Communities Secretary Eric Pickles has today announced a liberalisation to the regime for flying flags, giving a boost to patriotic pride, after…
Communities Secretary Eric Pickles has today announced a liberalisation to the regime for flying flags, giving a boost to patriotic pride, after a Summer of success that has seen national and community spirit flying at an all-time high.
The Armed Forces Day flag can now be flown without express consent
A wider range of flags will now be able to be flown without seeking express consent meaning individuals, businesses and community groups will now be able fly their chosen flag with pride without incurring costs of up to £335.
The changes will increase the number of flags that people can fly, promoting integration and community spirit.
Flags that could be displayed without express consent include:
- A wider range of national, sub-national, community and international flags
- The Armed Forces Day flag and a wider range of military flags
An expanded range of flags that will have deemed consent will also include:
- The rainbow ‘Pride’ flag
- Flags of sports clubs
- Award scheme flags
There is also to be a relaxation in the number, size and siting of flags in all areas away from sensitive sites such as national parks or areas of outstanding natural beauty. This common sense safeguard is to ensure that controls are maintained where they are needed.
Secretary of State Eric Pickles said:
The widespread flag flying during the Royal Wedding, Diamond Jubilee and Olympics is evidence of a gradual cultural change in Britain. The British people are increasingly proud to fly flags as an expression of their local and national identities. Flags unite communities across colour, creed and class, so I am cutting municipal red tape to make it easier to fly Britain’s varied and diverse flags without state interference.
Flags represent our sense of self, of the communities we belong to, our interests and beliefs and our pride in being British. I’ve been celebrating this sense of patriotic pride by flying a range of flags outside my Department in recent months and look forward to seeing more flying around the country with the relaxation of these rules.
Andrew Rosindell MP Chairman of the All Party Parliamentary Group on Flags said:
For centuries flags have been used to display and promote the identity of nations, communities and organisations. I am delighted that British people will now be encouraged to hoist a banner and continue this tradition without restriction. I commend the Department for Communities and Local Government for taking the lead on this initiative and look forward to seeing a tapestry of flags flying across the nation!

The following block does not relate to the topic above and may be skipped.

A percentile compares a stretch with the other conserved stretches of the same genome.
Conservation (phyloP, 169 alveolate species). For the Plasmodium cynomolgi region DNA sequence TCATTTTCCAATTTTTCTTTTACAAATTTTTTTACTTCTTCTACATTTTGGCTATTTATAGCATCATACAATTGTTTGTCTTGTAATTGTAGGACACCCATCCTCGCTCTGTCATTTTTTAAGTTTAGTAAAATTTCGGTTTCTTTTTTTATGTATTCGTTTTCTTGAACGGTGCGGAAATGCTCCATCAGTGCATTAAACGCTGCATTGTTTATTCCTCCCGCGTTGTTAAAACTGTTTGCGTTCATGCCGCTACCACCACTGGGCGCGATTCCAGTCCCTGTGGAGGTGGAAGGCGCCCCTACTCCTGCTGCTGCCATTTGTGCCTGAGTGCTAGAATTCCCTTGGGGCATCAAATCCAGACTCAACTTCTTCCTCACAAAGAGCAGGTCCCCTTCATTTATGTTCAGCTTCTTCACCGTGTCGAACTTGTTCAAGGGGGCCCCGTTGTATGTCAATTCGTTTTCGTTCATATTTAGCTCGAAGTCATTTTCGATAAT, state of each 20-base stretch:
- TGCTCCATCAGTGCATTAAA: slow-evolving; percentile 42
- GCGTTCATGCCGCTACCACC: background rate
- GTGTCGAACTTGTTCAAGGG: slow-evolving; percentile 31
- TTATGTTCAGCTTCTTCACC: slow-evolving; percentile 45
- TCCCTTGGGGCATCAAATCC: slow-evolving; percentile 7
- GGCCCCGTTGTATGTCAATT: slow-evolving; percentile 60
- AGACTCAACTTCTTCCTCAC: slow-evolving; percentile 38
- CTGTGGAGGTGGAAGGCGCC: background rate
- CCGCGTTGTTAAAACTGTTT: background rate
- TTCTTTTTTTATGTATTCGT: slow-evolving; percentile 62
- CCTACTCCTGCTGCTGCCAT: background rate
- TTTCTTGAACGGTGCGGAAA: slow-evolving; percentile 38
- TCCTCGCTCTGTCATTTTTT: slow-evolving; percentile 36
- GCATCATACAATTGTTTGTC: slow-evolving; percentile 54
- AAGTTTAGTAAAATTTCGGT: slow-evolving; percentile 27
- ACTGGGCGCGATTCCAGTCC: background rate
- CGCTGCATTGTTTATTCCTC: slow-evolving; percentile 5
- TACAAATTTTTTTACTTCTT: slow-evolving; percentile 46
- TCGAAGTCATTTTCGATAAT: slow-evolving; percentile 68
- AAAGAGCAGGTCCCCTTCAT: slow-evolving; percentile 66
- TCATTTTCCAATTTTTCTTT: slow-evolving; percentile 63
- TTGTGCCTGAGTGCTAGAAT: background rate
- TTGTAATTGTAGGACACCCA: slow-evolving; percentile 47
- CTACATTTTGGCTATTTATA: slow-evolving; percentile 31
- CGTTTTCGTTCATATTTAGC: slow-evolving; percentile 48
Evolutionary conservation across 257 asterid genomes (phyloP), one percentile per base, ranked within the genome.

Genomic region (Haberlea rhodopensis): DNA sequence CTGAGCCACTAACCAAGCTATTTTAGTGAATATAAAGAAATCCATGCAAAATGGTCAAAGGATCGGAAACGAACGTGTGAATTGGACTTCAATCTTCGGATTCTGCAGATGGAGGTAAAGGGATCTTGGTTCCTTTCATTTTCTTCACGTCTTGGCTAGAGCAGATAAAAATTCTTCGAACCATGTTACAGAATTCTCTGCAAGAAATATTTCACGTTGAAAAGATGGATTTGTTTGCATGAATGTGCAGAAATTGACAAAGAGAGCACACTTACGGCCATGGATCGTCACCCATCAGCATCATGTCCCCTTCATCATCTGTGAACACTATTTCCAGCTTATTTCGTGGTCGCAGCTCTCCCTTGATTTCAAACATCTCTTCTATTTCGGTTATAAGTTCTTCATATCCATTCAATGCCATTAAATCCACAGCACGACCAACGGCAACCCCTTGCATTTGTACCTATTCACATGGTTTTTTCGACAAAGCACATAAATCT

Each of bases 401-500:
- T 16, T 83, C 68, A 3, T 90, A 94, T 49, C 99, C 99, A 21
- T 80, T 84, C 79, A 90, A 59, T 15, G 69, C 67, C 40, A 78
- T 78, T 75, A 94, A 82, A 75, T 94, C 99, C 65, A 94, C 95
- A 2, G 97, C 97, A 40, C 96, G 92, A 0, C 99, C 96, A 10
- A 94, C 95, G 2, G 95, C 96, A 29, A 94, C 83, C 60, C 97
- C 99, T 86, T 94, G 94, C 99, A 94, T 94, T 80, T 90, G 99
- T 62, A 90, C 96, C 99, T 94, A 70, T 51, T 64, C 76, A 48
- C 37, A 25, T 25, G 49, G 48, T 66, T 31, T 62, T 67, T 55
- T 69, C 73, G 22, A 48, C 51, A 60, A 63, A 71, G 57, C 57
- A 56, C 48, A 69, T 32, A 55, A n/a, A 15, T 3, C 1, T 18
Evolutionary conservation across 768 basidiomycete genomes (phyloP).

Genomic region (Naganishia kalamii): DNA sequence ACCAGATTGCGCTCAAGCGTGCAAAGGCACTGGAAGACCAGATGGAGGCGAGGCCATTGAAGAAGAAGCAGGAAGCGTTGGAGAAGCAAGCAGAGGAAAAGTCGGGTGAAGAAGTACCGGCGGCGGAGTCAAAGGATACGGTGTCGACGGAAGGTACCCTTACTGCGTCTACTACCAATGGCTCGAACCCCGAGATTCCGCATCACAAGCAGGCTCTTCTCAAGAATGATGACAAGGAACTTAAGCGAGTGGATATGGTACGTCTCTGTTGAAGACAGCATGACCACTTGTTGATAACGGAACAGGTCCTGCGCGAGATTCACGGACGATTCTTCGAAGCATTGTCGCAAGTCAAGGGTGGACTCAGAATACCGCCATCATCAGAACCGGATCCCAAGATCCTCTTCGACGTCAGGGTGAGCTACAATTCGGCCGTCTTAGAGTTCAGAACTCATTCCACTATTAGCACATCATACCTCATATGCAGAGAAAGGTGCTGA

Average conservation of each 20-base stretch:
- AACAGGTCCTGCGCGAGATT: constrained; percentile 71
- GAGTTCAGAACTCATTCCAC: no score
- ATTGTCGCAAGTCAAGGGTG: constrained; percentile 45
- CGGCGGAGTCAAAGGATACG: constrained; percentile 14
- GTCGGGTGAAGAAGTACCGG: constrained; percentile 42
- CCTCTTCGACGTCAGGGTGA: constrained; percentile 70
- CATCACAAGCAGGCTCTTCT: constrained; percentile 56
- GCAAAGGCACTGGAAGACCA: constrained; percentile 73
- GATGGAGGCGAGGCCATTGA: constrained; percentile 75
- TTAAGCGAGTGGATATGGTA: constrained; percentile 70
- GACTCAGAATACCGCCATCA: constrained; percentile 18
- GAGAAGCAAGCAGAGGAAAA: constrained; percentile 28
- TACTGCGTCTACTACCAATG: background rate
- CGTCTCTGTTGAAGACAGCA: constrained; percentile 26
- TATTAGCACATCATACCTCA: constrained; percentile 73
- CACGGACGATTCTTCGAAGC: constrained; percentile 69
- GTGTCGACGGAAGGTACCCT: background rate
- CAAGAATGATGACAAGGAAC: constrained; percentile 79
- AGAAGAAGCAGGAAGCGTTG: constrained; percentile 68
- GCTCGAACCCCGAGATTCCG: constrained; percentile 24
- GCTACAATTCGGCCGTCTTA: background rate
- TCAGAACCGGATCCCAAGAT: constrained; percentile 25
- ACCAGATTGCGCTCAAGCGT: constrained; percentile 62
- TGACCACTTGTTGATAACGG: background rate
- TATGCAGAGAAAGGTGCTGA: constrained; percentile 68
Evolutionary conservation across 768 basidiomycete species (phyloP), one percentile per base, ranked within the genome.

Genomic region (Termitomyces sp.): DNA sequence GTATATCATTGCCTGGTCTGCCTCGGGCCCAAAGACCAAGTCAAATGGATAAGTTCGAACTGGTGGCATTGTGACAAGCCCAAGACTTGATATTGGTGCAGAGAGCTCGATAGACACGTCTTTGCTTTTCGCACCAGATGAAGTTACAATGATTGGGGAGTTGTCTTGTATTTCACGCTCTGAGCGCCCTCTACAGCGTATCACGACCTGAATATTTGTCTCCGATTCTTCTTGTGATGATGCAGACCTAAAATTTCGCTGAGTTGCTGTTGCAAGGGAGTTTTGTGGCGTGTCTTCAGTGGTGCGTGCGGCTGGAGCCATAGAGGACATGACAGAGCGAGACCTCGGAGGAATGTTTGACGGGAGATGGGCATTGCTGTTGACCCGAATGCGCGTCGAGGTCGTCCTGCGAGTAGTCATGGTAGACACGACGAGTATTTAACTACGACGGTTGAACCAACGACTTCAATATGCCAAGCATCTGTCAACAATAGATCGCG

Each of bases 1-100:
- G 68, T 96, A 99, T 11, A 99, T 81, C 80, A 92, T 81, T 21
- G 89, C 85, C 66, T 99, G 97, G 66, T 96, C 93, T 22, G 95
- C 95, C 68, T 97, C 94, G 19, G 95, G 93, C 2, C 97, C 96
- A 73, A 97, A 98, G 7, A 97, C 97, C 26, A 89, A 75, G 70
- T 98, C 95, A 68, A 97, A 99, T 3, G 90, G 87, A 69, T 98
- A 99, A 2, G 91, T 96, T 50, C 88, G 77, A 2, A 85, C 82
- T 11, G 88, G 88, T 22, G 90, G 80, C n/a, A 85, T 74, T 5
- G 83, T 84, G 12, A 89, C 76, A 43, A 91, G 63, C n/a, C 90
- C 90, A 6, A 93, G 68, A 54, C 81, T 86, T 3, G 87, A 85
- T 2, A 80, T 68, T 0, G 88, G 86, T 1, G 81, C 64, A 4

Charles Ashburner, Chief Executive of the Flag Institute said:
Flags are important to all UK societies and social groups. They are emotive symbols of unity, sport, protest, and patriotism. In our super fast world of instant news and ever changing technology flags remain the ultimate symbol of identity. I therefore welcome Mr Pickles’ changes as the most significant shake-up of flag regulations in a generation.
We were delighted when Mr Pickles first launched this project in a heartfelt speech at the Flag Institute’s 2011 Spring Meeting. Today’s launch realises those hopes and takes an important step towards encouraging and protecting the huge variety of different community and individual identities of which British society should be so proud.
The deregulation of flag flying regulations is something which everyone who believes in freedom of expression should support. This really is a new Freedom to Fly Flags.
Notes to editors
For planning purposes, flags are treated as a form of advertising and their display is regulated by the Town and Country Planning (Control of Advertisements) (England) Regulations 2007 (‘the Regulations’).
A flag for which no planning consent is required can be flown without reference to the local planning authority, subject to a number of conditions and limitations. Flags with deemed consent can also be flown without applying for consent but are subject to specific conditions and limitations, and can be subject to discontinuance action by the local planning authority if their display gives rise to substantial detriment to the amenity of the area.
These measures affect only the planning controls which regulate flag flying. Where relevant, those wishing to fly certain flags would still need the permission of their authorised user prior to their display (eg flags of HM Armed Forces). Obtaining such permission is not a planning matter and therefore cannot be stated within the Regulations.
The relaxation of regulations comes into force on 12 October.